“Our hypothesis is that your estrogen receptor beta is protective,” Craig says. “That’s why women get melanoma less; the activation of estrogen receptor beta is protecting them.”
The study is in a preliminary stage, but Craig says he and his fellow researchers hope it will support what they’ve seen in other studies.
“We can see that estrogen receptor beta is decreased in more advanced melanomas than less advanced melanomas,” he says. “That’s one of the indicators that maybe estrogen is important.”
Craig is already considering the real-world implications of the study. “Theoretically, if we could prove that estrogen receptor beta is protective,” he says, “you could potentially try to activate [the protein] through ingredients in sunscreen.”
Why You Should Skip the Tanning Bed: It’s a common misconception that spending time in a tanning bed can help acclimate your skin to the harsh rays of the summer sun. Zalfa Abdel-Malek, Ph.D., a researcher at the University of Cincinnati Cancer Institute, suggests skipping the fake tan this year. “What you’re really doing is not synthesizing more pigment,” she says, “you’re oxidizing what is in the cells and distributing them to the skin. This is not at all protective.” She adds that tanning beds claim to be a way to get vitamin D, which is found in sunlight. However, Abdel-Malek points out that the only safe way to get vitamin D is by taking daily supplements.
From exercise classes to sports leagues, more people are seeking organized fitness activities with a social side.
For many people, the exercise habit starts young with youth soccer leagues and other sports that encourage and inspire students to swing, run, shoot and dive — be it in club and intramural leagues all the way up to the varsity level.
But as we grow older, the desire to lean on organized sports as exercise becomes more difficult, especially since higher-impact games of our youth such as basketball can lead to injuries as the years pass by, making it tough for those who want to lace up and compete.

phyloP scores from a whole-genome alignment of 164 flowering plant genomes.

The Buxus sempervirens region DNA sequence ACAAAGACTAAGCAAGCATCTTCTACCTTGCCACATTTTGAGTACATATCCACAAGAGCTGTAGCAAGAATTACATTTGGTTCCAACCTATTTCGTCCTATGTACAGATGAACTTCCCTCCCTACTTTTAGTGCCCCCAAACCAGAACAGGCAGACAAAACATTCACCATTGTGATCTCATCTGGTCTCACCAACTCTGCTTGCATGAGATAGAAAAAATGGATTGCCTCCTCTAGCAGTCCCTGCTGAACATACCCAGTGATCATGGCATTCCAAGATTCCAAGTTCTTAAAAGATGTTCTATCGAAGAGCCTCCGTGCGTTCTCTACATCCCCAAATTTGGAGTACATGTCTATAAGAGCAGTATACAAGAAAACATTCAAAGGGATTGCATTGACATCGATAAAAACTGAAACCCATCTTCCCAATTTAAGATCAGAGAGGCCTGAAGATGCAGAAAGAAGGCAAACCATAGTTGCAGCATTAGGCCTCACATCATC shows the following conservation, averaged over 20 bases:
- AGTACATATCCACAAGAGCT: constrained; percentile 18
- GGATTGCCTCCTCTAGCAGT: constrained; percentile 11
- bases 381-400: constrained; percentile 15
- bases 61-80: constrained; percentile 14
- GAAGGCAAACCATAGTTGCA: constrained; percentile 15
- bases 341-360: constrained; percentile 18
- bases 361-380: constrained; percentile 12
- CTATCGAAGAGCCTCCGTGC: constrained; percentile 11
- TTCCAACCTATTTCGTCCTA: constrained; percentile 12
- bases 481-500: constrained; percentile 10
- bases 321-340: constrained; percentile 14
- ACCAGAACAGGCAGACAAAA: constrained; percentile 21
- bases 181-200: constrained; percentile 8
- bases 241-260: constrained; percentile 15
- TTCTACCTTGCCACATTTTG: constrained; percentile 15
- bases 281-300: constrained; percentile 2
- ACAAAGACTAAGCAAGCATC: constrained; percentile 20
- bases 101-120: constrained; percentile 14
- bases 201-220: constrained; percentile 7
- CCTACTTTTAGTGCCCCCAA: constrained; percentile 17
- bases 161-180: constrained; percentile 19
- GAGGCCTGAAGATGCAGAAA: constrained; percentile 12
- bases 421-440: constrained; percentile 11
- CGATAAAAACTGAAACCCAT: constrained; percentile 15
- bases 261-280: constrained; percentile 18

“If I had to go back, I would play golf and I would play tennis,” says Bob Galbreath, associate professor of exercise physiology at Ohio University’s eastern campus. “Those are the ones … if somebody wants a lifetime sport.”
From a fitness perspective, golf is less beneficial for younger athletes because walking 18 holes doesn’t come close to reaching a teenager’s maximum heart rate. “But when you turn 50 or 60 years old,” Galbreath adds, “your heart rate gets closer to what the maximum is — [it] does more benefit.”
While teeing up serves as a low-impact way to be active as an older adult, Scott Swanson, associate professor of exercise physiology at Ohio Northern University, says he has noticed more people looking for opportunities to join a team or organized classes as a way to reconnect with sports.
“People usually are going to gravitate away from individual sports and go toward something that has that fitness edge and has the social aspect,” he says. “You’re not necessarily going to see a lot of people doing competitive swimming … because you can’t talk when you do that, but you’re going to see them involved in water aerobics.”
Pinpointing your abilities is key to finding the right sport, according to Swanson.
“If you’re a sedentary individual, the best thing to do is get a physical to make sure there are no underlying things you didn’t know about,” he says.
For people who want some one-on-one coaching, he directs clients to resources such as the American College of Sports Medicine or the National Strength and Conditioning Association. Additionally, he says, keep in mind that longer recovery times come with aging, and you may need a day or two between practices. Beyond that, both Galbreath and Swanson say to follow your heart when choosing an organized activity.
“For a kid or for an adult, [ask yourself] which one do you like?” advises Swanson. “Which one are you going to make time for? Which one are you going to miss when you don’t do it?”
If you aren’t sure, he says one of the best ways to find out is to join a local YMCA or community center, which often provides access to basketball courts, a swimming pool and group activities ranging from volleyball to tai chi.
Swanson says it is a decision facing more and more baby boomers, who are much more active than prior generations of senior citizens.
“Baby boomers do not want to retire and just sit around,” Swanson says. “They want to travel and hike and remain active. The days of somebody wanting to retire to an easy chair and just watch sports all day — those are gone.”